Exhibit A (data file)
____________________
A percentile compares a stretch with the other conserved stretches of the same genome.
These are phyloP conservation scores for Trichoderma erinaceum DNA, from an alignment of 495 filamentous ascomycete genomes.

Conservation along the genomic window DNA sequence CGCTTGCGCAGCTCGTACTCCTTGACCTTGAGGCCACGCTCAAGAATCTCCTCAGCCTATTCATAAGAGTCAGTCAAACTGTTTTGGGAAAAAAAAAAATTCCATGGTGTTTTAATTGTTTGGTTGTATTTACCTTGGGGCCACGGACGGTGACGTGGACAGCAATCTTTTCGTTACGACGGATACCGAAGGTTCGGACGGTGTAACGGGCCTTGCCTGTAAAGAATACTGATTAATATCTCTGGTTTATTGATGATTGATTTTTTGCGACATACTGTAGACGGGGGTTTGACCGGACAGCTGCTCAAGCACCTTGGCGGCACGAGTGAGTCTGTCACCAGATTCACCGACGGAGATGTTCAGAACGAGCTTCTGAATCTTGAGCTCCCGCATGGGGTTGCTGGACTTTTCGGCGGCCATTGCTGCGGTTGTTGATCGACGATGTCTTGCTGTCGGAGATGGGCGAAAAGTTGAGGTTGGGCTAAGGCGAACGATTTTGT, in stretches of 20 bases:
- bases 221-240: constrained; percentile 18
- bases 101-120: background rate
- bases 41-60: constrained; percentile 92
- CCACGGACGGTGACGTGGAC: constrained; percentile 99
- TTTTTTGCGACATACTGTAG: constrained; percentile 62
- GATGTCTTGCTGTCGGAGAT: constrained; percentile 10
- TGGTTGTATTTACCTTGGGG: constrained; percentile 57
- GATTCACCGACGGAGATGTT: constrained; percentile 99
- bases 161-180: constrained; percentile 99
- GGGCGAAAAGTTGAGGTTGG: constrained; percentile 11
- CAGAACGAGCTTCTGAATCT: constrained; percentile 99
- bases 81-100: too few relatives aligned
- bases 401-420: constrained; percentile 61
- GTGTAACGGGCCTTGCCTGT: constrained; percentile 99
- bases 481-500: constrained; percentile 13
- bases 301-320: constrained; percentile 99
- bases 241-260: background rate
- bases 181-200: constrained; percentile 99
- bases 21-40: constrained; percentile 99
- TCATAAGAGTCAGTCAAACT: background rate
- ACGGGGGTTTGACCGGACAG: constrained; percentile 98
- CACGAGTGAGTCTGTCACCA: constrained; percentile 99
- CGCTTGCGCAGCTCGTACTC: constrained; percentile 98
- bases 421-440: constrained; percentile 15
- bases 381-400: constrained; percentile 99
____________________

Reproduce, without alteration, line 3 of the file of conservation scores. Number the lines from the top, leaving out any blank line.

Conservation along the genomic window DNA sequence CGCTTGCGCAGCTCGTACTCCTTGACCTTGAGGCCACGCTCAAGAATCTCCTCAGCCTATTCATAAGAGTCAGTCAAACTGTTTTGGGAAAAAAAAAAATTCCATGGTGTTTTAATTGTTTGGTTGTATTTACCTTGGGGCCACGGACGGTGACGTGGACAGCAATCTTTTCGTTACGACGGATACCGAAGGTTCGGACGGTGTAACGGGCCTTGCCTGTAAAGAATACTGATTAATATCTCTGGTTTATTGATGATTGATTTTTTGCGACATACTGTAGACGGGGGTTTGACCGGACAGCTGCTCAAGCACCTTGGCGGCACGAGTGAGTCTGTCACCAGATTCACCGACGGAGATGTTCAGAACGAGCTTCTGAATCTTGAGCTCCCGCATGGGGTTGCTGGACTTTTCGGCGGCCATTGCTGCGGTTGTTGATCGACGATGTCTTGCTGTCGGAGATGGGCGAAAAGTTGAGGTTGGGCTAAGGCGAACGATTTTGT, in stretches of 20 bases: